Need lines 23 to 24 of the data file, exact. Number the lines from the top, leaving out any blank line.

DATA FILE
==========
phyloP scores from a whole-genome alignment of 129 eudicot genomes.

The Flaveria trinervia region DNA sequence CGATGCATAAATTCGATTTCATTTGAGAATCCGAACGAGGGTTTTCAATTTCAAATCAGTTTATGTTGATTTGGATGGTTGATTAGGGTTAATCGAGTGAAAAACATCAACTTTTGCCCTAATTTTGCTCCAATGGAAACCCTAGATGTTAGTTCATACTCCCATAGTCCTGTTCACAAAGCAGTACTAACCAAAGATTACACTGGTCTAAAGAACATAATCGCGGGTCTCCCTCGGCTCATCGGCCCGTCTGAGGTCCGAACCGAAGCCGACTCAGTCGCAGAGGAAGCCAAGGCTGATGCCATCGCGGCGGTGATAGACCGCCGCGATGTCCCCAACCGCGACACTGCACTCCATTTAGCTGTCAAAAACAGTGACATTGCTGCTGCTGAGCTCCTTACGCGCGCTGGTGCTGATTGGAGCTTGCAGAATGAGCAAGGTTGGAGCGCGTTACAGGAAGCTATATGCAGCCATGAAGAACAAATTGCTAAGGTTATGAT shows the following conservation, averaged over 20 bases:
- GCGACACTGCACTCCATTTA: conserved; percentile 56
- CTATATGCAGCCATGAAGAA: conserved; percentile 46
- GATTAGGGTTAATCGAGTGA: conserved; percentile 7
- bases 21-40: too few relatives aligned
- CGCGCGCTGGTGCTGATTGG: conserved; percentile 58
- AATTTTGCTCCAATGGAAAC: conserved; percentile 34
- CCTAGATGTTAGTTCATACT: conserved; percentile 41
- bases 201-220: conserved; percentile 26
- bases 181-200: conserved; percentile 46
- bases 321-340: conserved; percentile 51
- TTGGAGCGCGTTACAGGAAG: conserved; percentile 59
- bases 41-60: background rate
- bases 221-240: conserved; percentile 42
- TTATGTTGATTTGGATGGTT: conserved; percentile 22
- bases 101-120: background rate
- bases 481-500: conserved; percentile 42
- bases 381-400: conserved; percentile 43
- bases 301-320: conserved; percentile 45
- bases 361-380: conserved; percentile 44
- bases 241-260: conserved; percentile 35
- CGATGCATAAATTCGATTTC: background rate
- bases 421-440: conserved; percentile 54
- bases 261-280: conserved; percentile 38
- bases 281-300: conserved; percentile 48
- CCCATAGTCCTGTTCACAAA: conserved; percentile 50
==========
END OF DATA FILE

- CGATGCATAAATTCGATTTC: background rate
- bases 421-440: conserved; percentile 54